The next step is to make a NeoPixel object.  The NeoPixel needs two things: it needs a micro:bit pin number, and it needs to know how many pixels it has.  My NeoPixel strip is connected to pin0 for this example. 

np = NeoPixel(pin0, num_pixels)

Now we can set an RGB value on one of the pixels on the NeoPixel by accessing the pixel’s position.  In the next line of code we are selecting the first pixel - np[0].  If we wanted to select the second pixel we would type np[1].  Then, we are setting that pixel to a specific color.  The color format is three sets of intensities from 0 - 255.  The numbers set the intensities of the three LEDs inside each pixel.  The format for setting intensities is: (RED, GREEN, BLUE).  In this line of code we are setting the LED’s color to red because the intensity of the RED LED is the maximum (255) and the intensity of the other two LEDs are the minimum (0).  This sets what color the pixel is going to be.

np[0] = (255, 0, 0)

The final line of code just tells the micro:bit to show the new values for the pixels.  The show function must be called before you will see any change on your NeoPixel.


We have learned how to set the first pixel to red.  What if we want to use a different color?  All we need to do is change the (R, G, B) value for the pixel and call the show function.  Here are some common colors that you may want to use in your next project.  Running the following code will cycle between different values.


There are lots of great resources online to calculate RGB color combinations!



You know how to set a single pixel.  What if you want to set multiple pixels to different colors all at once?  Easy!  Just set the different values for the pixels and call the show function just one time.  In this example, we are setting the first pixel to red, the second pixel to green, and the third pixel to blue.  Give it a go!


Now we know how to set the first pixel to any color.  What if we want to set other pixels?   What if we want to clear all the old values?  Run the following code on your micro:bit. Note that we are going back to just a red color for now, but you should experiment with changing it up!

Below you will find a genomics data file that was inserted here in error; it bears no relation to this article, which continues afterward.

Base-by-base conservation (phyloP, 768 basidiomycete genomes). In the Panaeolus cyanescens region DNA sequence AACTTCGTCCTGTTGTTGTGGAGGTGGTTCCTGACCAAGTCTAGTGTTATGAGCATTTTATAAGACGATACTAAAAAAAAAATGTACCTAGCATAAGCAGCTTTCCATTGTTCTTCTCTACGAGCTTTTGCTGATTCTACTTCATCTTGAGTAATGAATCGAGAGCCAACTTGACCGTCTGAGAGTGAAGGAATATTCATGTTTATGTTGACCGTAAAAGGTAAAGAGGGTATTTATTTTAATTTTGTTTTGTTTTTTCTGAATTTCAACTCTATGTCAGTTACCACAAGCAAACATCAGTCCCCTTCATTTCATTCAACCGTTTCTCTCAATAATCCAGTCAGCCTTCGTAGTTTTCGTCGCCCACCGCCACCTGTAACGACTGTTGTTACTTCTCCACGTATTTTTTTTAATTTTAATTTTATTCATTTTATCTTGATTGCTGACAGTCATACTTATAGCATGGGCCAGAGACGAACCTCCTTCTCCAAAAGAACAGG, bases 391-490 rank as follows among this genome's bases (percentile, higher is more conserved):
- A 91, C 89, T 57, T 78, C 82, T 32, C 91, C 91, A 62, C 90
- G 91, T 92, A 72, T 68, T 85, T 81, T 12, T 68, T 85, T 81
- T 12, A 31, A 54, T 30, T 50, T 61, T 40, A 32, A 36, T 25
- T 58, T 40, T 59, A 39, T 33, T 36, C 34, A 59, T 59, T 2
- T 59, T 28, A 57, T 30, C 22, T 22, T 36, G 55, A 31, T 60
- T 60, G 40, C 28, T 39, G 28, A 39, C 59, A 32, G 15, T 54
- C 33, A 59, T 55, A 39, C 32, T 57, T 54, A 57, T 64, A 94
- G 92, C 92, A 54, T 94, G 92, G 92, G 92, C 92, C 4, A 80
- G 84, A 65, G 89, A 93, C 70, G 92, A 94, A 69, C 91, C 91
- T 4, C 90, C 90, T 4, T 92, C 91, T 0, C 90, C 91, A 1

If you ran the above code, you probably watched a red pixel spinning around your micro:bit.  Let’s look at how it works.

We setup the NeoPixel like we did in the first example.  Then we put our code into a while loop with a for loop inside of it.  The first while loop just keeps the program running forever.   

while True:

The second loop only runs 12 times.  The first time it runs, it sets the value of “pixel” to 0.  The second time it runs, it sets the value of “pixel” to 1.  It keeps running until the value of “pixel” is equal to 11 and then it stops.  This allows us to perform some action on each pixel in the NeoPixel.

for pixel in range(0, num_pixels):

The next function is a new one.  The clear function tells the NeoPixel to clear all pixel values and turn completely dark.  In this example, we are using it to turn off the red pixel.


Now we set the pixel selected in the for loop to red.  This will be the next one in the circle because the for loop always increases it by one.

np[pixel] = (255, 0, 0)

Then, we show the new value.

Finally, we wait a tenth of a second so that your eyes have time to follow the changing pixel.




For this last example we are going to change the colors randomly.  This example uses the randint function which gives you a random value in the range you select.  We are using randint(0, 255) which gives you a number between 0 and 255.  Try it out yourself!

NeoPixels are fun by themselves, but even better when you add them to your own projects. String multiple NeoPixels together, sew them into clothes, or hang them on your wall as part of an artistic creation.  I’m sure you can find a fun, new way to use NeoPixels in your next project.  Thanks for reading - now get out there, write some Python code and have fun!